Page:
Tuesday, January 20, 2009

Children of the Stones

The creepy English village is one of those TV and movie archetypes that’s been done to death, yet nevertheless remains an effective storytelling tool. Add into the mix another tried and true gimmick – the prehistoric stone circle – and you’ve got Children of the Stones, an unsettling little thriller made in 1977 for Britain’s ITV. The series, which spans seven 30-minute installments, was aimed at children, but as is often the case with fare from this time period, it will most definitely appeal to adults as well. You might even have vague memories of it if you were lucky enough to have Nickelodeon in the early 80s, as here in the States it was shown on the anthology series The Third Eye.

Astrophysicist Adam Brake (Gareth Thomas of Blake’s 7) and his son Matthew (Peter Demin) travel to the tiny hamlet of Milbury for the sole purpose of researching the stone circle that surrounds the town. They’re welcomed with open arms by the unusually polite townsfolk and quickly settle into a new (albeit temporary) life. Well, it’s supposed to be temporary. The father and son team will eventually discover that leaving Milbury is considerably more difficult than entering.

Read the rest of this DVD review by clicking here and visiting Bullz-Eye.

Sunday, January 18, 2009

The Marshalls (Season Three)

Brand new at Funny or Die is a wicked parody that blends two of my favorite shows into one 8 minute bit of madness. What would happen if Doctor Who materialized in the Land of the Lost - and specifically towards the end of the show's crappy third season? The hard-drinking Uncle Jack Daniels is unquestionably a highlight. From Philly-based filmmakers Beth Kellner and Scott Johnston, click here to view The Marshalls (Season Three).

Thursday, January 15, 2009

Battlestar Galactica: Season 4.0

At this point in its timeline, Battlestar Galactica simply works better on DVD. This batch of episodes, which makes up the first half of the show’s final season, was incredibly frustrating to watch upon broadcast. Of course, the commercial breaks are a given annoyance, but the cinematic flow of the series wasn’t helped by the seven-day breaks between installments. Furthermore, the episodes contained in this set are almost entirely character-driven. At the close of the third season, viewers were left with two big developments that would drive the fourth and final season: the revelation of the identity of the twelfth and final Cylon, and whether or not Earth would finally be reached. One of these is seemingly addressed in the final moments of 4.10, “Revelations,” but it’s a torturous road getting there.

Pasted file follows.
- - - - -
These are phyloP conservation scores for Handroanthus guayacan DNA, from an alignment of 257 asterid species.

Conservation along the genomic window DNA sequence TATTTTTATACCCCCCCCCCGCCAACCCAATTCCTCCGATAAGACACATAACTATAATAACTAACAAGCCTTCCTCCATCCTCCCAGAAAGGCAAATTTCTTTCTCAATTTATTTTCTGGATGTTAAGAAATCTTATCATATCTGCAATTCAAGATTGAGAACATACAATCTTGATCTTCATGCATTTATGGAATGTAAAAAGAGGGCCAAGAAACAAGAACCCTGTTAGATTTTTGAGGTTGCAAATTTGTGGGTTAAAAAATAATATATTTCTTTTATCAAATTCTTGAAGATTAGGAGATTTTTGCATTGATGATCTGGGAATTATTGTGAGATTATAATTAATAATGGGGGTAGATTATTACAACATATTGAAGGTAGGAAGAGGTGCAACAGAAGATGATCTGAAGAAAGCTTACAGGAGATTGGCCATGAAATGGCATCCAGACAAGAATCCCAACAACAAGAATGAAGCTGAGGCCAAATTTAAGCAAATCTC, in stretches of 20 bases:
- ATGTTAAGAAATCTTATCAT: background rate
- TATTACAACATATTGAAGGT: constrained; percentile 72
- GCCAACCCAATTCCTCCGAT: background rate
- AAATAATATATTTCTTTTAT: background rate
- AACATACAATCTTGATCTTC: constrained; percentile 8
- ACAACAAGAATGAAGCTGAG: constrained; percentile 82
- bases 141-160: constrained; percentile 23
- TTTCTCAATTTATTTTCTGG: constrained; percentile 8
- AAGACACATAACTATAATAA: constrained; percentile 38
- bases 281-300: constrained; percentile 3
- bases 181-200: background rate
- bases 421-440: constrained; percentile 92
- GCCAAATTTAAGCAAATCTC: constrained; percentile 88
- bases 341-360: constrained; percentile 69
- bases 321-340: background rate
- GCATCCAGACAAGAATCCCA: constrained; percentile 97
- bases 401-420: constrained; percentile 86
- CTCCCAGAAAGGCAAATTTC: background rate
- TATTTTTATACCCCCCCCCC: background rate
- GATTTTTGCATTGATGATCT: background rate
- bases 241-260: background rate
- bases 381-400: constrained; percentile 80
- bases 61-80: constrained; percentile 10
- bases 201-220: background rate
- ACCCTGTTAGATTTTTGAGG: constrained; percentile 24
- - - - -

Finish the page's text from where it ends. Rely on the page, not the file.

Read the rest of this DVD review by clicking here and visiting Bullz-Eye.

Tuesday, January 06, 2009

Doctor Who: "Four to Doomsday" & "The War Machines"

It’s mere coincidence, and yet seemingly noteworthy, that “Four to Doomsday” should be released on DVD just days after the youngest actor ever to play the Doctor (Matt Smith, who’ll take over from David Tennant in 2010) has been unveiled to the public, since before Smith, Peter Davison held the “youngest actor ever to play the Doctor” spot. While “Doomsday” wasn’t actually Davison’s debut, it was the first story he filmed, and therefore it could offer us some insight into what we might expect from Smith in his first outing. But what’s perhaps an even more interesting parallel is that following David Tennant today is probably not that far removed from following Tom Baker back in the early ‘80s. How do you follow an actor who has so thoroughly embedded himself into the public consciousness that he’s thought of by many as irreplaceable? By pulling a Roger Moore, that’s how; by doing your own thing, and putting your special stamp on it without thinking too hard about the slippery slope you’ve signed on to navigate.

Read the rest of the DVD review of "Four to Doomsday" by clicking here and visiting Bullz-Eye.

Throughout most of the William Hartnell era of Doctor Who, stories basically fell into one of two categories: tales set far in the future or adventures set way in the past. But then “The War Machines” came along and changed everything by presenting a story set in London of the present day. Given that so much of the series today is reliant on such stories, it’s almost hard to believe there was a time when it wasn’t the norm, and yet for the first three seasons, the here and now wasn’t even a factor in the program.

Read the rest of the DVD review of "The War Machines" by clicking here and visiting Bullz-Eye.